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Let $R$ a principal ideal domain and let $G$ the group of all the invertible members of $M_2(R)$. Let $\Omega :=R^2$. For all $g\in G$ let $\pi_g:\Omega\to\Omega$ defined by $\alpha \pi_g=\alpha g$ for all $\alpha=(x,y)\in\Omega$. Prove that the map $\pi:G\to Sym(\Omega)$ defined by $g\mapsto \pi_g$ is an action of $G$ on $\Omega$.

In the solution I've managed to show that $\pi(I,\alpha)=\alpha$, (for $I=\bigl(\begin{smallmatrix} 1 &0 \\ 0 & 1 \end{smallmatrix}\bigr)$), but I cant prove $$\ \alpha g h\overset{def}{=}\pi(gh,\alpha)=\pi(g,\pi(h,\alpha))\overset{def}{=}\alpha hg \ $$

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  • $\begingroup$ What makes you think that $\alpha gh = \alpha hg$? For a group action, you want to prove that $\alpha(gh) = (\alpha g)h$, along with what you’ve proven already. $\endgroup$ – Santana Afton Jan 17 at 14:33
  • $\begingroup$ @SantanaAfton I don't understand. Don't I need to show $\alpha gh= \alpha hg$? Because $\pi(gh,\alpha)=\alpha(gh)=\alpha gh$ and $\pi(g,\pi(h,\alpha))=\pi(g,\alpha h)=(\alpha h)g=\alpha hg$. $\endgroup$ – J. Doe Jan 17 at 15:46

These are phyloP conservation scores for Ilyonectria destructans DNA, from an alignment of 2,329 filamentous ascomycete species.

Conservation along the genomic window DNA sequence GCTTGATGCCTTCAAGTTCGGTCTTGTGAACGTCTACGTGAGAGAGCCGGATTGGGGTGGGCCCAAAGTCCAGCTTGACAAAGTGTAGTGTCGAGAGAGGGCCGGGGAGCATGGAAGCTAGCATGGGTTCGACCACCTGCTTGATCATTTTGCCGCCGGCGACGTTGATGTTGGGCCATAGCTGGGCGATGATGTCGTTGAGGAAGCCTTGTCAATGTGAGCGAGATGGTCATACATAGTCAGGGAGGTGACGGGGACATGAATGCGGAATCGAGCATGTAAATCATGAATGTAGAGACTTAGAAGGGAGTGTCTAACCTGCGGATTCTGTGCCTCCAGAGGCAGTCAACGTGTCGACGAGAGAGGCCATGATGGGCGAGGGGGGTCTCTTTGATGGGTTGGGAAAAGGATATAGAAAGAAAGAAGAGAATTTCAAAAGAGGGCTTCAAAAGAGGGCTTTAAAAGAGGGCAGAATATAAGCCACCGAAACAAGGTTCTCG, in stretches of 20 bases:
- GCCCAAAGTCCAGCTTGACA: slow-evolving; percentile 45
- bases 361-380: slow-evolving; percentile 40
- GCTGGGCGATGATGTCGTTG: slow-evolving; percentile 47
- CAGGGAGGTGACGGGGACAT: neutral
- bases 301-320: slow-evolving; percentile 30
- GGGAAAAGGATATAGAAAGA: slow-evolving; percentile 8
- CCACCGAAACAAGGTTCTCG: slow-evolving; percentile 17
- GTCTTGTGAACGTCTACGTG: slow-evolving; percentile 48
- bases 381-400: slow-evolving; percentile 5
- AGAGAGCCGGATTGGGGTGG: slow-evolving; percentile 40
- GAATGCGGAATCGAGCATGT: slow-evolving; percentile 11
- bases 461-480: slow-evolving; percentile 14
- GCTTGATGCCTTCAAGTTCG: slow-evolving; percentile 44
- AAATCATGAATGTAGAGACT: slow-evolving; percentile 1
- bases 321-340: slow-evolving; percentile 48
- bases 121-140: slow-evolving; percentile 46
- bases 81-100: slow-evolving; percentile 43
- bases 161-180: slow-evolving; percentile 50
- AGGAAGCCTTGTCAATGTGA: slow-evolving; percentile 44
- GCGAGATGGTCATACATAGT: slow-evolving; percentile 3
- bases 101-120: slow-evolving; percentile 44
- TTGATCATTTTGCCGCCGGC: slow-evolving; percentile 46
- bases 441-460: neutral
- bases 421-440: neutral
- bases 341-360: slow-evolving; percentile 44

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I think your notation is giving you some roadblocks here.

A (right) group action of a group $G$ on a set $\Omega$ is a map $G\times \Omega\to \Omega$ satisfying:

  • $x^e = x$ for any $x\in \Omega$
  • $(x^g)^h = x^{gh}$

where the image of $(g,x)$ is denoted as $x^g$.

In this context, our action is defined as

$$\alpha^g := \pi(g,\alpha) := \alpha g.$$

I’m going to abandon the notation relying on $\pi$. If we want to prove that this is truly an action, then

$$(\alpha^g)^h = (\alpha g)^h = (\alpha g)h = \alpha (gh) = \alpha^{gh}.$$

Your mistake is that you stated that $\pi(gh,\alpha) = \pi(g, \pi(h,\alpha))$, or that $\alpha^{gh} = (\alpha^h)^g$, or that $\alpha(gh) = (\alpha h)g$. This doesn’t follow immediately from definitions — if it were true it would require some additional convincing.

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  • $\begingroup$ You showed $(\alpha^g)^h=\alpha^{gh}$ i.e. $\pi(\textbf{h},\pi(\textbf{g},\alpha))=\pi(gh,\alpha)$ but we need to show $\pi(\textbf{g},\pi(\textbf{h},\alpha))=\pi(gh,alpha)$ @santana $\endgroup$ – J. Doe Jan 24 at 10:09
  • $\begingroup$ @J.Doe Why do we need to show $(\alpha)^{gh} = (\alpha^h)^g$? $\endgroup$ – Santana Afton Jan 24 at 13:55

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